Wind-solar Hybrid System Set for Release This Month

One of the biggest names in distributed wind has teamed up with a solar technology company to develop and offer a wind-solar hybrid system that will be available as early as this month.

Distributed wind turbine producer Southwest Windpower Inc., and Advanced Technology & Research Corp. (ATR) announced an exclusive strategic alliance to design and manufacture wind-solar hybrid systems. But while the announcement of the partnership came this week, the companies have already developed what they are calling “the first fully integrated wind-solar hybrid system of substantial capacity.” The combination of advanced small wind turbines with microprocessor-controlled solar tracking technology delivers more consistent energy and represents a new chapter in small-scale, on-site power generation, the companies said.

Southwest Windpower’s initial wind-solar offering, named Skystream Hybrid 6, uses a Skystream 3.7 wind generator, six solar panels and a GPS-controlled tracking mechanism that rotates the panels to capture the best available sunlight. The tracking mechanism delivers up to 35 percent more energy than fixed panels on a rooftop, according to the companies. The solar panels and tracker are mounted on the wind turbine’s tower, which minimizes the system’s visual impact and reduces the costs compared with separate systems. State and local incentives for solar and wind systems can reduce the overall costs significantly in many locations.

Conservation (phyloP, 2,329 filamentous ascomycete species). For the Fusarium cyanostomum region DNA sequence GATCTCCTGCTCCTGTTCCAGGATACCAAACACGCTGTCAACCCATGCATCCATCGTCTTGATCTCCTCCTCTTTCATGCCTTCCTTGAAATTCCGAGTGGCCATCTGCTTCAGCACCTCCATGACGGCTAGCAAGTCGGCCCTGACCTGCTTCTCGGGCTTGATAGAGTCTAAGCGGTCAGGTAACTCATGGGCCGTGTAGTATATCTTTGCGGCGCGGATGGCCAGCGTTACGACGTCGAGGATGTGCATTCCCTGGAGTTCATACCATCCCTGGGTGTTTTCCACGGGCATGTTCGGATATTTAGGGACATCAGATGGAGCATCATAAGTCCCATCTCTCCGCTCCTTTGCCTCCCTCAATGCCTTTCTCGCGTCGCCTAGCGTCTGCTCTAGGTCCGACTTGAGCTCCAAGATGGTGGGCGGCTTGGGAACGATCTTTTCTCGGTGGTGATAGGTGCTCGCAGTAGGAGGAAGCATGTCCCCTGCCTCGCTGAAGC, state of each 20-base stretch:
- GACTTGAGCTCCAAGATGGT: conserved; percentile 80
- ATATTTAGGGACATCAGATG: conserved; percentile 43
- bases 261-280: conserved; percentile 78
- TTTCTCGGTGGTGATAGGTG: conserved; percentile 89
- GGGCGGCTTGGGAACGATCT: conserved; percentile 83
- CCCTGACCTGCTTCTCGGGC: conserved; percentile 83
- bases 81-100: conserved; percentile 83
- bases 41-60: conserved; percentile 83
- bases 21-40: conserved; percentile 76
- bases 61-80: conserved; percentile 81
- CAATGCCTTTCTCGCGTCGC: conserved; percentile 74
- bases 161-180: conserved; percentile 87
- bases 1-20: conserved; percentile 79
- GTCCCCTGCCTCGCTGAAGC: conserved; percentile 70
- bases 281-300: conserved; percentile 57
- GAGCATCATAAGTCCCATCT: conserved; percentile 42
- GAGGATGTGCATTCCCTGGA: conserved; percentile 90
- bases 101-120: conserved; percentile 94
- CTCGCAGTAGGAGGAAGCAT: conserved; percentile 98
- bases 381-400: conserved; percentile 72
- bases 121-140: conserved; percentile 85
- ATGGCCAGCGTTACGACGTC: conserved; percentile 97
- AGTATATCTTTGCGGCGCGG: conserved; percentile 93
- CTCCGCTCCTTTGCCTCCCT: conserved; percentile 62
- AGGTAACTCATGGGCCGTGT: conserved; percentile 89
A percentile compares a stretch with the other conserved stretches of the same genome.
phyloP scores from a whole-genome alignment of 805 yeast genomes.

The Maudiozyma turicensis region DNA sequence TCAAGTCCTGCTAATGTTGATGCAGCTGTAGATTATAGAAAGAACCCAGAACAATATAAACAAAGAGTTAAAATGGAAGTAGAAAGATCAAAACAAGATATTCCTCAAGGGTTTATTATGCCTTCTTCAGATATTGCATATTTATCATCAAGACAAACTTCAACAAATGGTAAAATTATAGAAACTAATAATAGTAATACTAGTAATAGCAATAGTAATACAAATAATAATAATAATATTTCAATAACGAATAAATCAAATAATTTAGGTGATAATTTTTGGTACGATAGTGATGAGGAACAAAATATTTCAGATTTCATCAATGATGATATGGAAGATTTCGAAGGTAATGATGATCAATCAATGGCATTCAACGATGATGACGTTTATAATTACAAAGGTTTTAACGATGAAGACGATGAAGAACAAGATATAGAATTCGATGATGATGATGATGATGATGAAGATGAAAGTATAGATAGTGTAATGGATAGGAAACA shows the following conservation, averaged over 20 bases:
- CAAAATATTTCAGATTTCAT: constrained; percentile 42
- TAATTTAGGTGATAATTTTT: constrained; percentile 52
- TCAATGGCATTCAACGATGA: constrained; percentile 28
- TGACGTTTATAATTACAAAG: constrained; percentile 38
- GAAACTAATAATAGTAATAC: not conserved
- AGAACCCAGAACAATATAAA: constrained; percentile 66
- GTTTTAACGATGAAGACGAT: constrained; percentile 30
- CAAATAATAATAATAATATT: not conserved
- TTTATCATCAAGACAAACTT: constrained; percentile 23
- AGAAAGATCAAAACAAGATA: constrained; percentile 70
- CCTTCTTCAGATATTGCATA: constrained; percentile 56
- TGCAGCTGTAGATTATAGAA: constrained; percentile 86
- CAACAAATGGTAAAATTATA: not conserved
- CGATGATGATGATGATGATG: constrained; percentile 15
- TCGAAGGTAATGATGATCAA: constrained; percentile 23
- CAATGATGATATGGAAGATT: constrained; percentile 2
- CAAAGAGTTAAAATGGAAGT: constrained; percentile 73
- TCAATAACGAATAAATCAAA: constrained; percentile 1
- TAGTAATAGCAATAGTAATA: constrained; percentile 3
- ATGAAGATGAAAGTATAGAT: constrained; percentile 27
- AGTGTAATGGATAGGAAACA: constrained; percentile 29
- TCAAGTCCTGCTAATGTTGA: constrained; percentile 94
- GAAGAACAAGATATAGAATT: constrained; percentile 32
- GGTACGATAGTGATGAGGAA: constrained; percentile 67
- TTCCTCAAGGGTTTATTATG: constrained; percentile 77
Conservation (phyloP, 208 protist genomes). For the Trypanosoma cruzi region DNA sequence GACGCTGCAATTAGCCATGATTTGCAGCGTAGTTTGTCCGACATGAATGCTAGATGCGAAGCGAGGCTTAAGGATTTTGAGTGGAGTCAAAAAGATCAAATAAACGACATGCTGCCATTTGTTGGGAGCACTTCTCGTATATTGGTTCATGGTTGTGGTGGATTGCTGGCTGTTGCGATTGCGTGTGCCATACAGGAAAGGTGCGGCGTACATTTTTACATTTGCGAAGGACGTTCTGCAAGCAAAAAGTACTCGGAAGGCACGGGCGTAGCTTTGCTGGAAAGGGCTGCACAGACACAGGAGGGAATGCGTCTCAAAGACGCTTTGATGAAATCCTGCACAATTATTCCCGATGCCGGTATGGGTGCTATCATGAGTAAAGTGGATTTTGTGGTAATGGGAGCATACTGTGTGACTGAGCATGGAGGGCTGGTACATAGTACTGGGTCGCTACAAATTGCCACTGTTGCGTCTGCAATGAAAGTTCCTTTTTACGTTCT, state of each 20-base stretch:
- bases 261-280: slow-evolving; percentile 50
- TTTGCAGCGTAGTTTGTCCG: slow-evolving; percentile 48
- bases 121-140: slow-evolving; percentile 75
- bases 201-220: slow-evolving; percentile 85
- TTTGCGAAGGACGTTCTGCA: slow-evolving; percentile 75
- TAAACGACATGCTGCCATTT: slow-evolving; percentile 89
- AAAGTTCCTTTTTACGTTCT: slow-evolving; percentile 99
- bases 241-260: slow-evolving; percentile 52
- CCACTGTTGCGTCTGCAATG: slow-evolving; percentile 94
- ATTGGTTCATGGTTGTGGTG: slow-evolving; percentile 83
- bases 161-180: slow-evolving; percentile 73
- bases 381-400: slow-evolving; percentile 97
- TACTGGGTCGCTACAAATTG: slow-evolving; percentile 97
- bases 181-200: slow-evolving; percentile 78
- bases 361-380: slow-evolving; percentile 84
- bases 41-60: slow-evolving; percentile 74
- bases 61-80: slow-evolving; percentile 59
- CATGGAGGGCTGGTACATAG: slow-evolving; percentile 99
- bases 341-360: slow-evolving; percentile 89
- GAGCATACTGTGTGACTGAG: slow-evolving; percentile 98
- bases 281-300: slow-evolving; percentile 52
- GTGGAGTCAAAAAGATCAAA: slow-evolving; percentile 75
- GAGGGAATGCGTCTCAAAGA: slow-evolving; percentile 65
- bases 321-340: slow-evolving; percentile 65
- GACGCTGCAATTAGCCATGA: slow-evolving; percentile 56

The Skystream Hybrid 6 will be available initially in the continental U.S. later this month, followed by worldwide rollout through Southwest Windpower’s global distribution network.

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Carl is Editor & Publications Manager at the American Wind Energy Association, where has worked since 2006. At AWEA he oversees AWEA's online and print publications including the Wind Energy Weekly, Windpower Update, and other products. He has worked as a journalist in the energy industry as a staff writer for Public Utilities Fortnightly magazine and in the association sector as senior editor at Association Management magazine. He also has covered the home-building industry, where his areas of greatest interest were sustainable development and "smart growth," and has written articles for numerous other publications as a freelance writer. Carl received his B.A. from James Madison University and spent some time in New Orleans teaching as well as working with homeless youth.

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